Euro 2016 Burning Question: What is England’s Plan A formation?
Rather than convince Roy Hodgson or the watching public of England’s best XI for their forthcoming Euros opener, it’s fair to say the Three Lions’ final friendly against Portugal raised more queries than it provided answers.
The slightly disjointed display from an England side which accommodated Wayne Rooney, Harry Kane and Jamie Vardy in a starting line-up for the first time, must have steered Hodgson’s thinking more decisively though.
The script was followed to some degree. England recorded a third successive victory in their trio of warm-up games and winning is a habit that must be celebrated, regardless of style, ahead of a major tournament.
However, with Portugal reduced to 10 men so early in the game, and the Three Lions’ triumvirate of centre-forwards struggling in unnatural habitats, a reconfiguration of his plans is required for Hodgson before Saturday’s Russia test to begin Group B.
Having shown his tactical versatility in switching between a 4-4-2 diamond and a 4-3-3 over the course of qualification and the final preparations for France, the question on everyone’s lips is what does England’s manager now regards as Plan A?
Here’s a little reminder of the 23 men he has to select from:
The Rooney, Vardy, Kane conundrum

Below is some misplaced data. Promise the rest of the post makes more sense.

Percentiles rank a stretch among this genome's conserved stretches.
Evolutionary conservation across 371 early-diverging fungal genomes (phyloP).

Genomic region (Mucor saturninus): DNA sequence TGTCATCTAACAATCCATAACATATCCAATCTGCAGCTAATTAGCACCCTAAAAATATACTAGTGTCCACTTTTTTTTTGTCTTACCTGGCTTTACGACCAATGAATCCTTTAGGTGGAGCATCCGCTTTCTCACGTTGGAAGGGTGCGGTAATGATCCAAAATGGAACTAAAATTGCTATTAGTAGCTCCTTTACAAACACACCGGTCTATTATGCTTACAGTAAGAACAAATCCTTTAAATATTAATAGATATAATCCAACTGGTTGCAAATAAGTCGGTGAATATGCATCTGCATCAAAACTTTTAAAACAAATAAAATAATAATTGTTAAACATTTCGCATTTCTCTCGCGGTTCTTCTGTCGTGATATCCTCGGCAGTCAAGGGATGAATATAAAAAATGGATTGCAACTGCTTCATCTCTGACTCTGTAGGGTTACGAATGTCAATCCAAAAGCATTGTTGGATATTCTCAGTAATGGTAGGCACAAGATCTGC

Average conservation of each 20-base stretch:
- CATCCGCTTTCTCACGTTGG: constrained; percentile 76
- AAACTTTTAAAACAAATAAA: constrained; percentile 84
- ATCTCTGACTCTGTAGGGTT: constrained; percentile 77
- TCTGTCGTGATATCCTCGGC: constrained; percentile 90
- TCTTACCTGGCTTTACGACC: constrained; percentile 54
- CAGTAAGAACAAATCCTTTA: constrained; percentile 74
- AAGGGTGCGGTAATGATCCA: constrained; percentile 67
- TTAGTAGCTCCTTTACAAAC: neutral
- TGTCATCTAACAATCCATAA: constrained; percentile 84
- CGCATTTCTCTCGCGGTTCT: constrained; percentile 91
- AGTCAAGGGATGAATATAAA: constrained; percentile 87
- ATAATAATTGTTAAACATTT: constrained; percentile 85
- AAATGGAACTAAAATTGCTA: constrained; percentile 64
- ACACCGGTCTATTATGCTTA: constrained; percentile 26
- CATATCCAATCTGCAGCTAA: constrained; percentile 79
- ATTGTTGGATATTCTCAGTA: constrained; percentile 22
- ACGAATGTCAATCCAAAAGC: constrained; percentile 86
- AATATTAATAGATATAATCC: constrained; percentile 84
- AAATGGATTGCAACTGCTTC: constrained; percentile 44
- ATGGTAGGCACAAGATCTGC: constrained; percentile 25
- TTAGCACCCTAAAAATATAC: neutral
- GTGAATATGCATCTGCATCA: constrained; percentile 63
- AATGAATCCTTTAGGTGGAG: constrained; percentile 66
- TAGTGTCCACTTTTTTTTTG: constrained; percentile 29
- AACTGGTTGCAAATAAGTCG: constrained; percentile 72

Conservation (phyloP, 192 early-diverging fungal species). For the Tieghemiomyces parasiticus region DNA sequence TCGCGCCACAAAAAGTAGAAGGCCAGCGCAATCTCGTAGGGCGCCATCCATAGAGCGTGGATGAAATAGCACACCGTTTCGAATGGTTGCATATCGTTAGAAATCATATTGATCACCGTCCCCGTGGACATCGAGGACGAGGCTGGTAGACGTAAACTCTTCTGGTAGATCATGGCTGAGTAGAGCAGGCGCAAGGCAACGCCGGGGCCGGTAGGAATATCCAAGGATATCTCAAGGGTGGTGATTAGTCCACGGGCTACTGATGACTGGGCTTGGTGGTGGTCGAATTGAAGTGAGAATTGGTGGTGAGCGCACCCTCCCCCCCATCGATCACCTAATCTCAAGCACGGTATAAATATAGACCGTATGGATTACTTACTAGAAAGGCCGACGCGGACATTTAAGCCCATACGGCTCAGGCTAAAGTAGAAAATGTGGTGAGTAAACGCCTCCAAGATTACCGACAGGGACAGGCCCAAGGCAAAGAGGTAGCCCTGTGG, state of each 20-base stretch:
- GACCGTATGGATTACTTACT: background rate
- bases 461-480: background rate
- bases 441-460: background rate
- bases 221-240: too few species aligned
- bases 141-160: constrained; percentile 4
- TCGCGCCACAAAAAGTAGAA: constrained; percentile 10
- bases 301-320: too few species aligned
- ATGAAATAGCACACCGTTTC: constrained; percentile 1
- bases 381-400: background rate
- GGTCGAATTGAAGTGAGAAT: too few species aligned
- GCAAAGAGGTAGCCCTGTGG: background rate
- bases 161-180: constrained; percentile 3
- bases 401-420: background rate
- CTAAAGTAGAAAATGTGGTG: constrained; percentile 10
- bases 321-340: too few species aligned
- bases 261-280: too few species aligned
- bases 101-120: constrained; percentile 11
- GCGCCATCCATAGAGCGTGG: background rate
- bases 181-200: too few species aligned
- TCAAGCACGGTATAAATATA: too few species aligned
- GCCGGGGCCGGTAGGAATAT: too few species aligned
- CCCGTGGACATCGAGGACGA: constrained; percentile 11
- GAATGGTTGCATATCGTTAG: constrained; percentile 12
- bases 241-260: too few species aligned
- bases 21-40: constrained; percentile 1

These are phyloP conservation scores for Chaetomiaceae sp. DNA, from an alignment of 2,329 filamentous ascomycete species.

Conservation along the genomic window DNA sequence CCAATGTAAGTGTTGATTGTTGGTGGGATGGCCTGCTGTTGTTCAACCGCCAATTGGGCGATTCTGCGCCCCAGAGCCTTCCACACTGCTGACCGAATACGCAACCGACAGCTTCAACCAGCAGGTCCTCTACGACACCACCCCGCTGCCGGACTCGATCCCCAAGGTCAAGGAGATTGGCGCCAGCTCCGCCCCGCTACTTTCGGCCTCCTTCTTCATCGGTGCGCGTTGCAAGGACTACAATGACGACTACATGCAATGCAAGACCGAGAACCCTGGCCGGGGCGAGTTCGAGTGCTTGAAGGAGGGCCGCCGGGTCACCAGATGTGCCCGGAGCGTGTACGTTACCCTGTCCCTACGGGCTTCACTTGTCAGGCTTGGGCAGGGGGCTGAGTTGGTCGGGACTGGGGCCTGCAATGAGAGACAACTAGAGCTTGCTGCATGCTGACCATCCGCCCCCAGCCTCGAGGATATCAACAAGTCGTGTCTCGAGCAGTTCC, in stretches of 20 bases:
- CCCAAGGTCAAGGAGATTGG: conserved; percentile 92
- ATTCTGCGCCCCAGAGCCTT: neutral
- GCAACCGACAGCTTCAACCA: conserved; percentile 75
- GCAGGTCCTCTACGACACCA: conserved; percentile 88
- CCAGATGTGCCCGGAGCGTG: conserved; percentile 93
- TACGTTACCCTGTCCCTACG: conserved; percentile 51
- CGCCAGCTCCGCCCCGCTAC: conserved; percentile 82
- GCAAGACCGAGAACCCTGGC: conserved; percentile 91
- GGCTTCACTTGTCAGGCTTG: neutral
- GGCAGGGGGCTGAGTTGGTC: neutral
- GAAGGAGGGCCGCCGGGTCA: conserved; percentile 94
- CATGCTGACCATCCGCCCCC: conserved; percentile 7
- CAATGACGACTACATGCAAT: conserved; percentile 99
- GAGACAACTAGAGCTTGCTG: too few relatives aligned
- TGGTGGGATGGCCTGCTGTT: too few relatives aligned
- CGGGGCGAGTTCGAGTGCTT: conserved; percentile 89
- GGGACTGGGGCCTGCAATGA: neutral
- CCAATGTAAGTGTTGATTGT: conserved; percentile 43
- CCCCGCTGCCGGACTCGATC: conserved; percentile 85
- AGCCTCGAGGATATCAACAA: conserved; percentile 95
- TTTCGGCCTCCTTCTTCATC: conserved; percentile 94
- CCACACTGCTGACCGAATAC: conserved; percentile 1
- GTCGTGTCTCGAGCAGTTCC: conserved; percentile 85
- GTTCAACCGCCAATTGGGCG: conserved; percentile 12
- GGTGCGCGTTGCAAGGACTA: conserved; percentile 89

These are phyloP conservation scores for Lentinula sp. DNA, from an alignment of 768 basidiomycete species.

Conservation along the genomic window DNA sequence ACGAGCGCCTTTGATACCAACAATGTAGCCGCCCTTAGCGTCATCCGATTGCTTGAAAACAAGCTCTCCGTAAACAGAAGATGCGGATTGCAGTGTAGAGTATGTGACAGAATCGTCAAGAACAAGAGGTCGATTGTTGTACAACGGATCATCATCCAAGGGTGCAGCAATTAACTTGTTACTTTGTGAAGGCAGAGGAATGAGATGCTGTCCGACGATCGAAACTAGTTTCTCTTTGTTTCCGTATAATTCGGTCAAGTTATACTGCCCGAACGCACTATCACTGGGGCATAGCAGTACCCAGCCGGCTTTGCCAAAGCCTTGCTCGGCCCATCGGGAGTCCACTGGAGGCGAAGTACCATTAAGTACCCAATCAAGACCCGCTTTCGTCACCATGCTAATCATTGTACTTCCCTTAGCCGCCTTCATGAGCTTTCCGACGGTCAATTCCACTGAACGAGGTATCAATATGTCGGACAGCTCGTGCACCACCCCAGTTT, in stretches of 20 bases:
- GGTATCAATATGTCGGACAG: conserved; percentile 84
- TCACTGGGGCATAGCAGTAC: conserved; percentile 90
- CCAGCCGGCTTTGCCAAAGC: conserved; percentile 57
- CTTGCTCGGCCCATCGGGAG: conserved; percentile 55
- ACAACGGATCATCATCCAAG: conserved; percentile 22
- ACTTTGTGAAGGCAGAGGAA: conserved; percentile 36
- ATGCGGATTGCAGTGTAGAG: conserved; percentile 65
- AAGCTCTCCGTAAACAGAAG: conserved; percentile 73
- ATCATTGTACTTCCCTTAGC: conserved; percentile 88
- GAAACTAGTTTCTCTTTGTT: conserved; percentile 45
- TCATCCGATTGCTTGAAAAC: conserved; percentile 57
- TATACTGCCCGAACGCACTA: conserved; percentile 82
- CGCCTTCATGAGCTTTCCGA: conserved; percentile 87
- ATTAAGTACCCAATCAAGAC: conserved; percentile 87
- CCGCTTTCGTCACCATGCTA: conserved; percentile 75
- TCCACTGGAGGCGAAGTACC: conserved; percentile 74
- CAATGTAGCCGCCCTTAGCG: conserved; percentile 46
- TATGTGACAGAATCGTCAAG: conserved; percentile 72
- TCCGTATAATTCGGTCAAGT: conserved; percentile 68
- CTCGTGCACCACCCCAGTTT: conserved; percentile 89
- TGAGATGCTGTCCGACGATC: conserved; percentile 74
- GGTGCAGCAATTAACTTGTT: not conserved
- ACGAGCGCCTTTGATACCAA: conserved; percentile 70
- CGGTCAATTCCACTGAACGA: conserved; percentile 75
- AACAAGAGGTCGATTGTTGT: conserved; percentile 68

England’s record scorer, the Premier League’s most prolific and the joint-second most fruitful striker in the English top flight was (and still is) a salivating prospect on paper.
In reality, though, the three players did not click on their sole outing to date. Rooney was supposedly forming the tip of the diamond midfield, tucked behind Kane and Vardy. Although the potential potency of the latter pair was voided by their orders to pull out wide and aid in defensive duties, instead of prowling the penalty area.
If anything, it was more like a 4-3-3 at times with Rooney the furthest forward centrally and Vardy in particular cutting a frustrated figure, marooned on the left. The Leicester ace was often the perpetrator of niggling fouls when feeding off scraps, instead of swooping in behind Portugal’s defence in the manner that helped the Foxes to their fairytale title triumph.
It seems that if Hodgson wishes to play Kane and Vardy in tandem it must be within a different system than the diamond. Arguably England’s best performance across the three most recent friendlies was the 2-1 win over Turkey, where Vardy was asked to fulfil the left side of a three-pronged attack, albeit with more room to manoeuvre and less defensive obligations.
The insurance offered by the three-man midfield behind him meant the former Halifax Town striker could stay high up the pitch and sure enough he grabbed his third international goal in the second half, to follow his Tottenham counterpart’s opener.
In Eric Dier, England have finally found a defensive midfielder, diligent enough to patrol in front of the backline and barring injury the Tottenham man is a dead cert to be the deepest lying in any midfield setup.
There are a few players who did their claims no harm against Portugal despite not starting either. The two main ones to make an impression were Jack Wilshere and Raheem Sterling.
Wilshere’s introduction with 25 minutes to go invigorated England’s performance, with the Arsenal man able to get the Three Lions on the front foot.